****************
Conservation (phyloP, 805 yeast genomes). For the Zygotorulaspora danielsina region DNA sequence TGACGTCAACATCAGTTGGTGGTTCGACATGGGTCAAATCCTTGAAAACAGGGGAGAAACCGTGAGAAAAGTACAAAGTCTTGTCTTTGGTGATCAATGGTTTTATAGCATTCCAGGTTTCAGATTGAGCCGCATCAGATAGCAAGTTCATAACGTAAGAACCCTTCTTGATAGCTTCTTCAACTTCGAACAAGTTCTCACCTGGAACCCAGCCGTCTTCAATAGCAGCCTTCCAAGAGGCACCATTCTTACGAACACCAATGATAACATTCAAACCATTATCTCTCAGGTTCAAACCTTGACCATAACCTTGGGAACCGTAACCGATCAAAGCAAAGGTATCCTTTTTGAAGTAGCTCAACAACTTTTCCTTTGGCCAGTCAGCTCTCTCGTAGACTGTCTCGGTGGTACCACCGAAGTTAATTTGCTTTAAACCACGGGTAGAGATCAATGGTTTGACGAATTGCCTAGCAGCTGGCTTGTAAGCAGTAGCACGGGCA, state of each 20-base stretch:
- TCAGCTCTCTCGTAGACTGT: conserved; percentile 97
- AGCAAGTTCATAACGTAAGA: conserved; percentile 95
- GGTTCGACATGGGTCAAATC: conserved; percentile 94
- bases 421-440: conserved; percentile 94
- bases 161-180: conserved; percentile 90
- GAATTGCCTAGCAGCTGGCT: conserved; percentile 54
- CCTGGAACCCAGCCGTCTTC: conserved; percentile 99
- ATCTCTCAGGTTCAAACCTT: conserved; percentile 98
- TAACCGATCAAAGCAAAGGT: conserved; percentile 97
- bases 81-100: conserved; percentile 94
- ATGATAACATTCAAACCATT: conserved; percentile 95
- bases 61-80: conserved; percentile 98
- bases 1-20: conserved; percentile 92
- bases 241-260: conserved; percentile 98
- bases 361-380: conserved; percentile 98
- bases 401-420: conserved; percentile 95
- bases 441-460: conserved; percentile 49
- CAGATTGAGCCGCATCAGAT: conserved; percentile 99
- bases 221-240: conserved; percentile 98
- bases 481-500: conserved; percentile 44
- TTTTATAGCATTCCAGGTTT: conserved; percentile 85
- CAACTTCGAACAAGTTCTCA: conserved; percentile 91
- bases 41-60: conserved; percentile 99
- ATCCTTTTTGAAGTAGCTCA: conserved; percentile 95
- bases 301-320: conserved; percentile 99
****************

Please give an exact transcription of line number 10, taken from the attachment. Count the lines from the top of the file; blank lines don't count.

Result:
- TAACCGATCAAAGCAAAGGT: conserved; percentile 97